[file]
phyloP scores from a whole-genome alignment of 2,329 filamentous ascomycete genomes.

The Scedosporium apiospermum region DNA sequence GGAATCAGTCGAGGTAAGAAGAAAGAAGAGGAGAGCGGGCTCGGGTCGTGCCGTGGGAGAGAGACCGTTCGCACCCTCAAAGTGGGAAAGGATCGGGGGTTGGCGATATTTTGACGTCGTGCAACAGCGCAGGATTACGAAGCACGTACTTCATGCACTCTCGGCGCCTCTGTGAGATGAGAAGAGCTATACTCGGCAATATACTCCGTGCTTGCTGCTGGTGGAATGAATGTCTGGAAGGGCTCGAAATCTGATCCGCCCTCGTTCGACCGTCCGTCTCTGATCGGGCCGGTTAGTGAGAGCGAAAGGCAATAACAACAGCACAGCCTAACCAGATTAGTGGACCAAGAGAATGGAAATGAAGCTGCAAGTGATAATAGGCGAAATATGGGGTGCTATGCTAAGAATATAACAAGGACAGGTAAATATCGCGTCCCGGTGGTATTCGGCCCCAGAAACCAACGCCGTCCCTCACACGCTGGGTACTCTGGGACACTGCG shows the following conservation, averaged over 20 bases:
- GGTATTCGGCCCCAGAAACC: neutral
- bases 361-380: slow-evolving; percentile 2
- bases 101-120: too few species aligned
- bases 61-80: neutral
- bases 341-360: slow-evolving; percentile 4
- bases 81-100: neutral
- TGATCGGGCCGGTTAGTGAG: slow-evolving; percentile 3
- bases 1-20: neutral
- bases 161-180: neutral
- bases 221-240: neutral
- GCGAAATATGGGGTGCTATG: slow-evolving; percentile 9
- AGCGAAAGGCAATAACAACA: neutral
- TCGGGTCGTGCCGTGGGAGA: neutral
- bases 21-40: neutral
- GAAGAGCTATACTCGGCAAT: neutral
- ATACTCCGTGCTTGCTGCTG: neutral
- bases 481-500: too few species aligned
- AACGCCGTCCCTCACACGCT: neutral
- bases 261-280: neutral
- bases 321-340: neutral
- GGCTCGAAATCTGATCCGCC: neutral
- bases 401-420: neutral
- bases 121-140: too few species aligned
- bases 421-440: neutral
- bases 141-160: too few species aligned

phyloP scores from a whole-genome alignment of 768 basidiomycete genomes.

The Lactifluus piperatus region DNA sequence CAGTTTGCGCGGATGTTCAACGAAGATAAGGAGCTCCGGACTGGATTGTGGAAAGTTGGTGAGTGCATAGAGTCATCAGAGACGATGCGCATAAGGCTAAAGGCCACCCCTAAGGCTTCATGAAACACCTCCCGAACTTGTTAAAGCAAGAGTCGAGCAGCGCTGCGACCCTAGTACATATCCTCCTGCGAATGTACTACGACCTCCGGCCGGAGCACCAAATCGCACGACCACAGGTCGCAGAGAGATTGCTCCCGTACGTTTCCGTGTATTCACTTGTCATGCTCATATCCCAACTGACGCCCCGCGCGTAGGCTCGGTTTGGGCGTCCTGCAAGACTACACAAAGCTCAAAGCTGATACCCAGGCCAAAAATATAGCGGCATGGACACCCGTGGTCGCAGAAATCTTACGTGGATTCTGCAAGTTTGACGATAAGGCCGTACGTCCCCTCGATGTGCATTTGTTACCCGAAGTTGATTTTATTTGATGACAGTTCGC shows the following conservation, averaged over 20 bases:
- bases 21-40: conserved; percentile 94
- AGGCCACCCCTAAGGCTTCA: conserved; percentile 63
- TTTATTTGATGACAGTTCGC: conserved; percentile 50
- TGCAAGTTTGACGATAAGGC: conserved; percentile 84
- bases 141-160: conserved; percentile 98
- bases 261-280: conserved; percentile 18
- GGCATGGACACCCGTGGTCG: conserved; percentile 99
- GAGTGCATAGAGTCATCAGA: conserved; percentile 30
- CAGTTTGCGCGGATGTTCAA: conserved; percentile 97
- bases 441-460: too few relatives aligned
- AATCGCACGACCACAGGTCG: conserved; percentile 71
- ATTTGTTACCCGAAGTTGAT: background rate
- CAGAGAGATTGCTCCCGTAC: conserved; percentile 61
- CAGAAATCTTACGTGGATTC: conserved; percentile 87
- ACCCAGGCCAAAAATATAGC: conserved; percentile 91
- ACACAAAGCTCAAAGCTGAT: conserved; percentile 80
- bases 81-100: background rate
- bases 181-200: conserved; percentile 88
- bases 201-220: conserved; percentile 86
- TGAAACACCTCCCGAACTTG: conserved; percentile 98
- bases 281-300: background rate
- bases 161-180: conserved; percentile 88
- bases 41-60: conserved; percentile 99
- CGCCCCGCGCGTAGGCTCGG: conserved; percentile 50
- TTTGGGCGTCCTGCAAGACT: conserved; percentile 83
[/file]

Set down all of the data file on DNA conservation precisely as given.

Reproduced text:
phyloP scores from a whole-genome alignment of 2,329 filamentous ascomycete genomes.

The Scedosporium apiospermum region DNA sequence GGAATCAGTCGAGGTAAGAAGAAAGAAGAGGAGAGCGGGCTCGGGTCGTGCCGTGGGAGAGAGACCGTTCGCACCCTCAAAGTGGGAAAGGATCGGGGGTTGGCGATATTTTGACGTCGTGCAACAGCGCAGGATTACGAAGCACGTACTTCATGCACTCTCGGCGCCTCTGTGAGATGAGAAGAGCTATACTCGGCAATATACTCCGTGCTTGCTGCTGGTGGAATGAATGTCTGGAAGGGCTCGAAATCTGATCCGCCCTCGTTCGACCGTCCGTCTCTGATCGGGCCGGTTAGTGAGAGCGAAAGGCAATAACAACAGCACAGCCTAACCAGATTAGTGGACCAAGAGAATGGAAATGAAGCTGCAAGTGATAATAGGCGAAATATGGGGTGCTATGCTAAGAATATAACAAGGACAGGTAAATATCGCGTCCCGGTGGTATTCGGCCCCAGAAACCAACGCCGTCCCTCACACGCTGGGTACTCTGGGACACTGCG shows the following conservation, averaged over 20 bases:
- GGTATTCGGCCCCAGAAACC: neutral
- bases 361-380: slow-evolving; percentile 2
- bases 101-120: too few species aligned
- bases 61-80: neutral
- bases 341-360: slow-evolving; percentile 4
- bases 81-100: neutral
- TGATCGGGCCGGTTAGTGAG: slow-evolving; percentile 3
- bases 1-20: neutral
- bases 161-180: neutral
- bases 221-240: neutral
- GCGAAATATGGGGTGCTATG: slow-evolving; percentile 9
- AGCGAAAGGCAATAACAACA: neutral
- TCGGGTCGTGCCGTGGGAGA: neutral
- bases 21-40: neutral
- GAAGAGCTATACTCGGCAAT: neutral
- ATACTCCGTGCTTGCTGCTG: neutral
- bases 481-500: too few species aligned
- AACGCCGTCCCTCACACGCT: neutral
- bases 261-280: neutral
- bases 321-340: neutral
- GGCTCGAAATCTGATCCGCC: neutral
- bases 401-420: neutral
- bases 121-140: too few species aligned
- bases 421-440: neutral
- bases 141-160: too few species aligned

phyloP scores from a whole-genome alignment of 768 basidiomycete genomes.

The Lactifluus piperatus region DNA sequence CAGTTTGCGCGGATGTTCAACGAAGATAAGGAGCTCCGGACTGGATTGTGGAAAGTTGGTGAGTGCATAGAGTCATCAGAGACGATGCGCATAAGGCTAAAGGCCACCCCTAAGGCTTCATGAAACACCTCCCGAACTTGTTAAAGCAAGAGTCGAGCAGCGCTGCGACCCTAGTACATATCCTCCTGCGAATGTACTACGACCTCCGGCCGGAGCACCAAATCGCACGACCACAGGTCGCAGAGAGATTGCTCCCGTACGTTTCCGTGTATTCACTTGTCATGCTCATATCCCAACTGACGCCCCGCGCGTAGGCTCGGTTTGGGCGTCCTGCAAGACTACACAAAGCTCAAAGCTGATACCCAGGCCAAAAATATAGCGGCATGGACACCCGTGGTCGCAGAAATCTTACGTGGATTCTGCAAGTTTGACGATAAGGCCGTACGTCCCCTCGATGTGCATTTGTTACCCGAAGTTGATTTTATTTGATGACAGTTCGC shows the following conservation, averaged over 20 bases:
- bases 21-40: conserved; percentile 94
- AGGCCACCCCTAAGGCTTCA: conserved; percentile 63
- TTTATTTGATGACAGTTCGC: conserved; percentile 50
- TGCAAGTTTGACGATAAGGC: conserved; percentile 84
- bases 141-160: conserved; percentile 98
- bases 261-280: conserved; percentile 18
- GGCATGGACACCCGTGGTCG: conserved; percentile 99
- GAGTGCATAGAGTCATCAGA: conserved; percentile 30
- CAGTTTGCGCGGATGTTCAA: conserved; percentile 97
- bases 441-460: too few relatives aligned
- AATCGCACGACCACAGGTCG: conserved; percentile 71
- ATTTGTTACCCGAAGTTGAT: background rate
- CAGAGAGATTGCTCCCGTAC: conserved; percentile 61
- CAGAAATCTTACGTGGATTC: conserved; percentile 87
- ACCCAGGCCAAAAATATAGC: conserved; percentile 91
- ACACAAAGCTCAAAGCTGAT: conserved; percentile 80
- bases 81-100: background rate
- bases 181-200: conserved; percentile 88
- bases 201-220: conserved; percentile 86
- TGAAACACCTCCCGAACTTG: conserved; percentile 98
- bases 281-300: background rate
- bases 161-180: conserved; percentile 88
- bases 41-60: conserved; percentile 99
- CGCCCCGCGCGTAGGCTCGG: conserved; percentile 50
- TTTGGGCGTCCTGCAAGACT: conserved; percentile 83